We found a strange bar in the Centre just off the Calle Andres, with legs of cured ham hanging from the ceiling! and barrels and barrels of local wine! A strange place to be drinking jugs of strong local wine from soup like bowls, but the equivalent of 20p a bowl!
In Galicia two languages are spoken, Galician and Spanish. Unlike other parts of Spain with two languages, most people do speak Galician. The situation in Coruña is the opposite however with most people using Spanish. In general, some Spanish will be helpful to you. Educated and younger people are able to use both languages correctly but even if they don't, this won't cause you any trouble.
Coruña is called "A Coruña" in Galician, "La Coruña" in Spanish, "A Corunha" in Portuguese, "La Corogne" in French, "Corunna" sometimes in English.
"A" or "La" is the article "The" and it is translated in Spanish as it is the common use after too many years to count, and as "a" is also a preposition in Spanish, making it confusing. Just like in New York Spanish-speaking people always say "Nueva York", or like London becomes "Londres" in French and Spanish, "Londra" in Italian, or like Helsinki is officially named Helsingfors in Swedish, in this city (CORUÑA) however, this simple issue pushes unfortunately many, many people's buttons. To avoid any controversy, just say "Coruña".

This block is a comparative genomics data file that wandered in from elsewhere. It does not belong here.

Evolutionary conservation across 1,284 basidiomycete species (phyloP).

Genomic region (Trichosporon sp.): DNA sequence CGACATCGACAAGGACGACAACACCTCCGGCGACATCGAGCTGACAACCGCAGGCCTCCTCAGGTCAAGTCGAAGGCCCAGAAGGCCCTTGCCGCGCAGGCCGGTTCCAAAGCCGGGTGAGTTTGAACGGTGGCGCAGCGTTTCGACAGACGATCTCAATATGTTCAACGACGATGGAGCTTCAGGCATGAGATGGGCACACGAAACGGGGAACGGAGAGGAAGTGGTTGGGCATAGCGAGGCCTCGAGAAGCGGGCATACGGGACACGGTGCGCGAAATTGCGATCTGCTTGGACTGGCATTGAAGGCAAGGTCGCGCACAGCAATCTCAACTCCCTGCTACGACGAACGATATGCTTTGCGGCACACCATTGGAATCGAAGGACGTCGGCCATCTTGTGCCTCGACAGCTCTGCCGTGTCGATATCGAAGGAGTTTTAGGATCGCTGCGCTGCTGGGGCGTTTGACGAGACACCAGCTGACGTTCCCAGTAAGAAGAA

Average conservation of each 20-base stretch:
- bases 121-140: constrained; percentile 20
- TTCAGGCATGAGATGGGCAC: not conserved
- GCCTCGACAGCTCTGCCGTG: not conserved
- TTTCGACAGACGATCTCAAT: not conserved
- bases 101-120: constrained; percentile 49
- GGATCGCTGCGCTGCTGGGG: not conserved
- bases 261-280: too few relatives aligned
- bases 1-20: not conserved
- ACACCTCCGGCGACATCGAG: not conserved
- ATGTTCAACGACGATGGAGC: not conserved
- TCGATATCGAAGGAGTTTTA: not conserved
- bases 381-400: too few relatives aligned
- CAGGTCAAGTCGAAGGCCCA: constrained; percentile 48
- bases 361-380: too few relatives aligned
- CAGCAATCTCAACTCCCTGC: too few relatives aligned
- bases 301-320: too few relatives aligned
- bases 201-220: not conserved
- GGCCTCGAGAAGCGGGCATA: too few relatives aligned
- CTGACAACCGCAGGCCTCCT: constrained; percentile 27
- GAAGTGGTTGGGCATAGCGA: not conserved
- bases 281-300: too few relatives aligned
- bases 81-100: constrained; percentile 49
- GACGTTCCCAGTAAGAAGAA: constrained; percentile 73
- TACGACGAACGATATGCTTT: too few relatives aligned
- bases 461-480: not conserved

The flags of Galicia have a long and interesting history. The modern day flag with the single blue bar and the recently created Nunca Mais flag following the oil spill that caused so much damge to the coastline, fortunately, no long term effects that can be seen.
Most European cities and towns seem to offer Metro these days. I am glad to say that La Coruna is no exception to this; however as you can see that each day they offer no less than 4 different free newspapers.
All seem to be full of news and sport!
In Galicia there are two main languages:
- Spanish (a special galician version in most of the cases)
- and Galician.